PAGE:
ITECH then released one of the true beauties in the equipment world. The ITECH II. But I don’t want to discuss the clear one that everyone has owned and used. What I’m talking about is the Yellow or Amber ITECH II — a true gem. It was a full, all out, yellow visor. It oozed swag. So much so that years later, NHL players like Eric Weinrich wore a tinted Yellow Oakley half-shield. This instantly catapulted him in the all-time greats for the uniform swag hall of fame. In the same way that Ovechkin gained entry with the smoke mirrored visor, Weinrich was one of a few of his time with so much flavor he needed a yellow visor to play the game. He rocked “the blue blocker” hardcore and looked amazing doing it.

It all came about in 2003, Oakley began tinkering with colored visors. Weinrich, Kyle Mclaren and Al Macinnis all wore them at some point. Weinrich was friends with a developer over at Oakley. He was asked to try the visor out and see if it helped his game. It certain didn’t hurt his game, as he suited up for over 1,000 NHL. He was a steady defenseman that now could stand out just by the color of his visor. It gained him some style points for sure and most likely extended his career.

There’s a funny history surrounding this yellow half-shield for another NHL’er. In 2003-04 season, McLaren wore the Oakley tinted yellow visor accidentally. He took a slap shot from Sami Salo to the head — with no face protection at the time — which made him turn to the half-shield. But his fellow San Jose Sharks teammates figured they would get a good goof on him and switch his visor from clear to yellow right before the national anthems. He put it on, went right out on ice and played the whole game with it! Later everyone found out that McLaren was actually colorblind and didn’t even notice the visor was yellow.

The yellow half-shield never really met its potential in the show. With the smoke and mirror tints becoming much more popular, the Amber-look faded off into the sunset (or sunrise if you’re actually looking through one). The origins of the Amber tint were simple: it was to provide better vision and reduce glare from the bright lights from the arena. It also helped players returning from concussions, like the smoke or tinted visors today. The yellow brightened the ice, making it easier for players to see. Think Blue Blocker sunglasses: you can now see in High Definition, yet it never really took off as advertised.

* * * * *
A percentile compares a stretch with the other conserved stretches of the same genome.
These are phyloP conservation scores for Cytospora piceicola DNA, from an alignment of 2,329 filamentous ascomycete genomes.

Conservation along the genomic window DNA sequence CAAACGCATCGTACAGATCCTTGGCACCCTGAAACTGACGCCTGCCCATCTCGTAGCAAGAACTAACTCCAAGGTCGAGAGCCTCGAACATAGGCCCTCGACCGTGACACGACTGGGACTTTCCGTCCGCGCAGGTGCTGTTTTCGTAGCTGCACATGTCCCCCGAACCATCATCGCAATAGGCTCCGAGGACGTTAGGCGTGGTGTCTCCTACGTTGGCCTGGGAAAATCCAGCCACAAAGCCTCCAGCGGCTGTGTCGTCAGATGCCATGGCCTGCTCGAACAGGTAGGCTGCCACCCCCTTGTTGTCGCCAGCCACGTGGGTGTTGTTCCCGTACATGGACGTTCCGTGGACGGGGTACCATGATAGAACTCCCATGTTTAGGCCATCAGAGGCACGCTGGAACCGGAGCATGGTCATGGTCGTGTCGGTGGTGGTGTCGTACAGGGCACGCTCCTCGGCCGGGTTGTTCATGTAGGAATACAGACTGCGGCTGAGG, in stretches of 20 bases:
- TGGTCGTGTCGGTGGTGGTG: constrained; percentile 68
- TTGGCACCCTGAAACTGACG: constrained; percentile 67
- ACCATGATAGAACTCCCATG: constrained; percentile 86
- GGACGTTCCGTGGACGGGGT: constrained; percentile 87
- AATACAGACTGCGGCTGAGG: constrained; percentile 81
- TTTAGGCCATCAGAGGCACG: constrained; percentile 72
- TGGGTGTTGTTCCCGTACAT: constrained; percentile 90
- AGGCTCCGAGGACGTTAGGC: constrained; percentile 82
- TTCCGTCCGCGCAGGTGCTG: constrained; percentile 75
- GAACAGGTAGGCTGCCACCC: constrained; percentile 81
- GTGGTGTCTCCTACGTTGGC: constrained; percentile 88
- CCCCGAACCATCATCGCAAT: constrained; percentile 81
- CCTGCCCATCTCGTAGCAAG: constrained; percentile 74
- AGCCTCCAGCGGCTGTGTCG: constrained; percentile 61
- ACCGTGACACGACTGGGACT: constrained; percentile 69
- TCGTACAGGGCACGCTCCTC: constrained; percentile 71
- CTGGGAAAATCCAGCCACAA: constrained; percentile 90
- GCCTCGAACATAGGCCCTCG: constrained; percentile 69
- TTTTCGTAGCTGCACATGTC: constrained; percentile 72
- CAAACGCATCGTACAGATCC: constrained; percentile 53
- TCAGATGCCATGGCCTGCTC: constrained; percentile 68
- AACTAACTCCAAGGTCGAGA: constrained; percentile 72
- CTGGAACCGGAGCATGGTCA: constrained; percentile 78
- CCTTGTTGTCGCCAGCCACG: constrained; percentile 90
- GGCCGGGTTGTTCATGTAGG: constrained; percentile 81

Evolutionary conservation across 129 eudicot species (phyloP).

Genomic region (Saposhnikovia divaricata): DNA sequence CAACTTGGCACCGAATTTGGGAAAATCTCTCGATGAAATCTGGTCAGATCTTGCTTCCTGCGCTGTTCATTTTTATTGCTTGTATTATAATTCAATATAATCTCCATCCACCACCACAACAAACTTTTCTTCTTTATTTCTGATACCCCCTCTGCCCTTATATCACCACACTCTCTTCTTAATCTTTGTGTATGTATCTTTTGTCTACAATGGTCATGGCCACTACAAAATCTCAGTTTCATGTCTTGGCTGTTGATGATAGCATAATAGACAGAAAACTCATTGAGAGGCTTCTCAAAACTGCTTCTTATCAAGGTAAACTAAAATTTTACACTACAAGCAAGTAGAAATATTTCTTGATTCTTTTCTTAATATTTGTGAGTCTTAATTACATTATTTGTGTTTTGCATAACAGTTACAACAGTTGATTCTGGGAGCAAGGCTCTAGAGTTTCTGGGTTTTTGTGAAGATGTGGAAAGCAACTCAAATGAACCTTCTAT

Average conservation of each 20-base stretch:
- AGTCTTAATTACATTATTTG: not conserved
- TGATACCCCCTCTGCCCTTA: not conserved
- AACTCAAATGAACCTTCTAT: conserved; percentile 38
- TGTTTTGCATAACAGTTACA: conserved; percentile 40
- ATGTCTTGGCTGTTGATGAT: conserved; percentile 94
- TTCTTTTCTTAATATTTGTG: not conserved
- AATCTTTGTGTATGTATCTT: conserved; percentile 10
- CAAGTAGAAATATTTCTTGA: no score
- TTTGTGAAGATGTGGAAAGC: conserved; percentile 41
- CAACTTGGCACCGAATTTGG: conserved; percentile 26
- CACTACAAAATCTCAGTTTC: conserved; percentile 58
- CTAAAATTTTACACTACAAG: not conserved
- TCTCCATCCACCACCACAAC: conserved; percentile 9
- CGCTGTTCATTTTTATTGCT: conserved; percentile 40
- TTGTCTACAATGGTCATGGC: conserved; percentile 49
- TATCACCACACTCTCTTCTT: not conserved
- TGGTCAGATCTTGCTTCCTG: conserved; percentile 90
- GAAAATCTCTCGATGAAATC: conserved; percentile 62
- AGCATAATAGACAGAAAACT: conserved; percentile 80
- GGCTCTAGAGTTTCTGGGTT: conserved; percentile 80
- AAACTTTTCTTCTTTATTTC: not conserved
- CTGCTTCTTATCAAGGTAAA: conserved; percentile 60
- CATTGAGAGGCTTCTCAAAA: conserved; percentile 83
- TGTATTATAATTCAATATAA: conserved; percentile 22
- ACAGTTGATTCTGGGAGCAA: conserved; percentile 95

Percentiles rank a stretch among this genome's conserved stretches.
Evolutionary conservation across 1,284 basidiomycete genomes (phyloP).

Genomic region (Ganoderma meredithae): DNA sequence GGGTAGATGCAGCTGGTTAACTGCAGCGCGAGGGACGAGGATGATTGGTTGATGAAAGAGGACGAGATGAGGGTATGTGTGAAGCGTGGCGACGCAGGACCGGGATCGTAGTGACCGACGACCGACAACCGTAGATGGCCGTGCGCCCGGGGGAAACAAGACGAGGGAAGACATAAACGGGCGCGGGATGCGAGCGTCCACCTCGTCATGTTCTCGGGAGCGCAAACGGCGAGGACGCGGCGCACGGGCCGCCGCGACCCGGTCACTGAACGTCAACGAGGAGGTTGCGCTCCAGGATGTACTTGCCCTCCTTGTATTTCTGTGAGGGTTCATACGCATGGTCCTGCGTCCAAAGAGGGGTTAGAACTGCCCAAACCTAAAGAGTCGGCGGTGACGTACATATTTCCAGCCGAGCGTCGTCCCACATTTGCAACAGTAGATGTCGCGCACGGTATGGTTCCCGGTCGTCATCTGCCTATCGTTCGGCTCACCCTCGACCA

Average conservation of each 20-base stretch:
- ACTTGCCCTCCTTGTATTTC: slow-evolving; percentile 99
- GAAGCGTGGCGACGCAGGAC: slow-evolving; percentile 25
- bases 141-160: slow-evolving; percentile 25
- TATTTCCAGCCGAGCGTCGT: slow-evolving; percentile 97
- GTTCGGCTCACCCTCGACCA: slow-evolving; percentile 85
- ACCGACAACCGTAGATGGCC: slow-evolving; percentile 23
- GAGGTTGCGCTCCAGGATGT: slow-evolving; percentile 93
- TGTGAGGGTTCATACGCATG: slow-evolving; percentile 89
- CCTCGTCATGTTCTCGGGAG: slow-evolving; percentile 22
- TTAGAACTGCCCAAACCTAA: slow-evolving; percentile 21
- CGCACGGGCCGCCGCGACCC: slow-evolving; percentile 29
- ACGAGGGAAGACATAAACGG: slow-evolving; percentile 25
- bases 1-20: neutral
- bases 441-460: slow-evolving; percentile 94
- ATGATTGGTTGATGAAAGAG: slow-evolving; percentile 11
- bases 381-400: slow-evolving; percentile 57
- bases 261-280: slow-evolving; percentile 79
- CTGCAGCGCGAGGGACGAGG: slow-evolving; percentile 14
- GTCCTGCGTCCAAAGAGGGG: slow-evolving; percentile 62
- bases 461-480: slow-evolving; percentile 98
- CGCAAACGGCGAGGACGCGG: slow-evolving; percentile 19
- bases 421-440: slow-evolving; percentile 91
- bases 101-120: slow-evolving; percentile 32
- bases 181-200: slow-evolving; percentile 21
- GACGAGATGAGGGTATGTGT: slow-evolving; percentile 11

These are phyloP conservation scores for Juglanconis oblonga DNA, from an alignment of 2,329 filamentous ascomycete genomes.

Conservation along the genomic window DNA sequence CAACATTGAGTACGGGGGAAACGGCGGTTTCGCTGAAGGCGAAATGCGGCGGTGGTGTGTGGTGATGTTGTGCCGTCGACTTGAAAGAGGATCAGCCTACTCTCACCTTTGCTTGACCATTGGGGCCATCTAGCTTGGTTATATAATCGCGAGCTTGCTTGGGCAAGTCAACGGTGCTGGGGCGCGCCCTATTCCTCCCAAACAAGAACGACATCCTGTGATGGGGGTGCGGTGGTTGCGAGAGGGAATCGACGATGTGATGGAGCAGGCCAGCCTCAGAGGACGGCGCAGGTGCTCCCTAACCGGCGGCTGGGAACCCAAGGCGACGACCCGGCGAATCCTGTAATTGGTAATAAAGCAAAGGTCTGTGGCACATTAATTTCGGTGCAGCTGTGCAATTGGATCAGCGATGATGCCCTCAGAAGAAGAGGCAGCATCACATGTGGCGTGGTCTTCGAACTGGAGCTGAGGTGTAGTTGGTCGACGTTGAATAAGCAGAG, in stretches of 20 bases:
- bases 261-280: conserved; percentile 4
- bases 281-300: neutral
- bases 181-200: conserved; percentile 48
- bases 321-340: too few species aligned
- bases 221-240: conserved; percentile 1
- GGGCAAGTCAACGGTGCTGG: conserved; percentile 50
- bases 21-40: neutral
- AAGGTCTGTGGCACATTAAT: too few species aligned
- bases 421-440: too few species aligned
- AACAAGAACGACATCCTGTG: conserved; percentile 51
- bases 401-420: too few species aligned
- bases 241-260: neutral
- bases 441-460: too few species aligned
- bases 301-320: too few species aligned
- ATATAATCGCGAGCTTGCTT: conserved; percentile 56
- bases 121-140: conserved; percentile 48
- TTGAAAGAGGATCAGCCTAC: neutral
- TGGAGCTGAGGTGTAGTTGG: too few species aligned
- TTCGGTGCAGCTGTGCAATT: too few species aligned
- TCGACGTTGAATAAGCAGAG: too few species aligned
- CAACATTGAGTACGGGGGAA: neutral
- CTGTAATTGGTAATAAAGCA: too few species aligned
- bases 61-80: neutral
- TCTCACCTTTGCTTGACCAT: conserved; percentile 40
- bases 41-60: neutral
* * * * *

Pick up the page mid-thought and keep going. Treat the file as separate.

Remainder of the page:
So it’s bound to happen. At some point in your hockey career you will want a full visor. Maybe you’re watching a Junior A or College hockey game and see a player wearing a full visor, like the Bauer Concept III, aka the fishbowl. With the flowing locks of hair waving out the back of the helmet, the visor dangling from the chin, you will say to yourself, “I want to look like that!”. The fishbowl allure.

And I stand here to say, go for it. I have always loved the fishbowl. I wore one from my squirt days and on-and-off through college. If you take care of it, the vision compared to a cage is not even close. Two major tips: Invest in Johnson and Johnson Baby Shampoo and get a comeback to the chirps ready.  “I can’t hear you roll down your window,” or “Hey buddy, you find Nemo?” Be prepared to have a comeback. Don’t be lame.

But back to the mellow yellow visor. Nothing compares to the Original Itech II. A simple full face shield all yellow, and a true throwback.

So as I put my fishbowl into “This Old Hockey Bag”, I dream of the day Bauer re-releases this yellow relic in the hockey world. Hey if the Oreo Cage can make a comeback, why not the mellow yellow visor? #bringbacktheamber

If you want to get your hands on the newest full hockey shields, Pure Hockey has ‘em all.

Let us know if you’ve ever rocked the amber/yellow visor or shield in the comments below! And as always, keep up with us on Facebook, Twitter, and Instagram.

Use the #bringbacktheamber to join the conversation.